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Obese baboons consume 73 percent more vitamin D – keeping blood level the same – April 2016

Serum Vitamin D Concentrations in Baboons (Papio spp.) during Pregnancy and Obesity.

Comp Med. 2016;66(2):137-42.
Schlabritz-Loutsevitch NE1, Comuzzie AG2, Mahaney MM3, Hubbard GB4, Dick EJ5, Kocak M6, Gupta S7, Carrillo M8, Schenone M7, Postlethwaite A9, Slominski A10.
Author information
1Texas Tech University HSC School of Medicine at the Permian Basin, Odessa, Texas, USA. Natalia.schlabritz-lutsevich at ttuhsc.edu.
2Departments of Genetics, Texas Biomedical Research Institute, San Antonio, Texas, USA.
3The University of Texas Rio Grande Valley, Brownsville, Texas, USA.
4Department of Pathology, University of Texas Health Science Center at San Antonio, San Antonio, Texas, USA.
5Departments of Pathology, Texas Biomedical Research Institute, San Antonio, Texas, USA.
6Division of Biostatistics, Department of Preventive Medicine, University of Tennessee Health Science Center, Memphis, USA.
7Department of Obstetrics and Gynecology; University of Tennessee Health Science Center, Memphis, Tennessee, USA.
8Texas Tech University HSC School of Medicine at the Permian Basin, Odessa, Texas.
9Division of Connective Tissue Diseases, Department of Medicine, University of Tennessee Health Science Center, and Department of Veterans Affairs Medical Center, Memphis, Tennessee, USA.
10Department of Dermatology and Pathology, VA Medical Center, University of Alabama at Birmingham, Birmingham, Alabama, USA.

Obesity is associated with vitamin D deficiency, which can lead to serious problems during pregnancy. However, the mechanisms of the deficiency and guidelines for vitamin D supplementation during pregnancy are not established yet, and variations in environmental exposures combined with the difficulties of performing research in pregnant women are obstacles in the evaluation of vitamin D metabolism. Baboons (Papio spp.) are an excellent, well-established model for reproductive research and represent a unique opportunity to study vitamin D metabolism in a controlled environment. This study used secondary data and specimen analysis as well as a novel experimental design to evaluate pregnant and nonpregnant baboons that were or were not exposed to sunlight while they were obese and after weight reduction. Daily D3 intake was 71% higher in nonpregnant obese baboons than in their nonobese counterparts, but serum vitamin D concentrations did not differ between these populations. In addition, serum 25-hydroxyvitamin D concentrations correlated negatively with the obesity index. This report is the first to show the effect of obesity and pregnancy on vitamin D concentrations in a NHP population. These data underline the importance of adequate vitamin D supplementation in obese animals.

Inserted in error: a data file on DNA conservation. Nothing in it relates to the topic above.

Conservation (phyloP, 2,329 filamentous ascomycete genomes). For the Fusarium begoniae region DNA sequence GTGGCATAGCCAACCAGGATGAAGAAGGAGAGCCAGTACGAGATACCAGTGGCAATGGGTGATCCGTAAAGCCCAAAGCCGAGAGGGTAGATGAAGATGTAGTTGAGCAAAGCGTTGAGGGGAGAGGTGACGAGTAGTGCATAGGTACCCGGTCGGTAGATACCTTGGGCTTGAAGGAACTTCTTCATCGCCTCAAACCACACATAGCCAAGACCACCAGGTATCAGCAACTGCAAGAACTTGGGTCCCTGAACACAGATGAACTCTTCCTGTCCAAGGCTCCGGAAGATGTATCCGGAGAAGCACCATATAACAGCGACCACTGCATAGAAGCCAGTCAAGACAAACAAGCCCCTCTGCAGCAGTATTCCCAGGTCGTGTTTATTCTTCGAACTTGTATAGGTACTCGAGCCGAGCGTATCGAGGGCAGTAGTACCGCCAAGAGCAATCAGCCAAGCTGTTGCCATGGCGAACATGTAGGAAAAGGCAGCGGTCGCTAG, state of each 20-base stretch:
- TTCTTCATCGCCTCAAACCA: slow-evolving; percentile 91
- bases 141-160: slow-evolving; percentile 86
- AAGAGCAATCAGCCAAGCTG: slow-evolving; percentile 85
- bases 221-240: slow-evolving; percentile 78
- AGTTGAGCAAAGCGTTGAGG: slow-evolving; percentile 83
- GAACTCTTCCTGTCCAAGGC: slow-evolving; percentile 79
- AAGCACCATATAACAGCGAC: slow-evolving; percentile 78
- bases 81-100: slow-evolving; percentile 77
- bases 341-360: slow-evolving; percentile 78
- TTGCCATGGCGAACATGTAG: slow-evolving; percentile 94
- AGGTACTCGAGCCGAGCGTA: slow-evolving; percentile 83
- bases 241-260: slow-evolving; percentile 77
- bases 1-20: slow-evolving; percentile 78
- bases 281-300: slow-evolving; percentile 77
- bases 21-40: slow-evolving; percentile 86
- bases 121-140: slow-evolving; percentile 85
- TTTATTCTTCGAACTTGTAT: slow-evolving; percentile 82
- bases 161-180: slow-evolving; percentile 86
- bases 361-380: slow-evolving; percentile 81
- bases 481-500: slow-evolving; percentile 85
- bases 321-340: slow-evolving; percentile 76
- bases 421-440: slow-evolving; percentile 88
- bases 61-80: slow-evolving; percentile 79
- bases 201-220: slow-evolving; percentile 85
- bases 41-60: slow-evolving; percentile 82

PMID: 27053568

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Would be nice if obese humans would also increase their vitamin D levels

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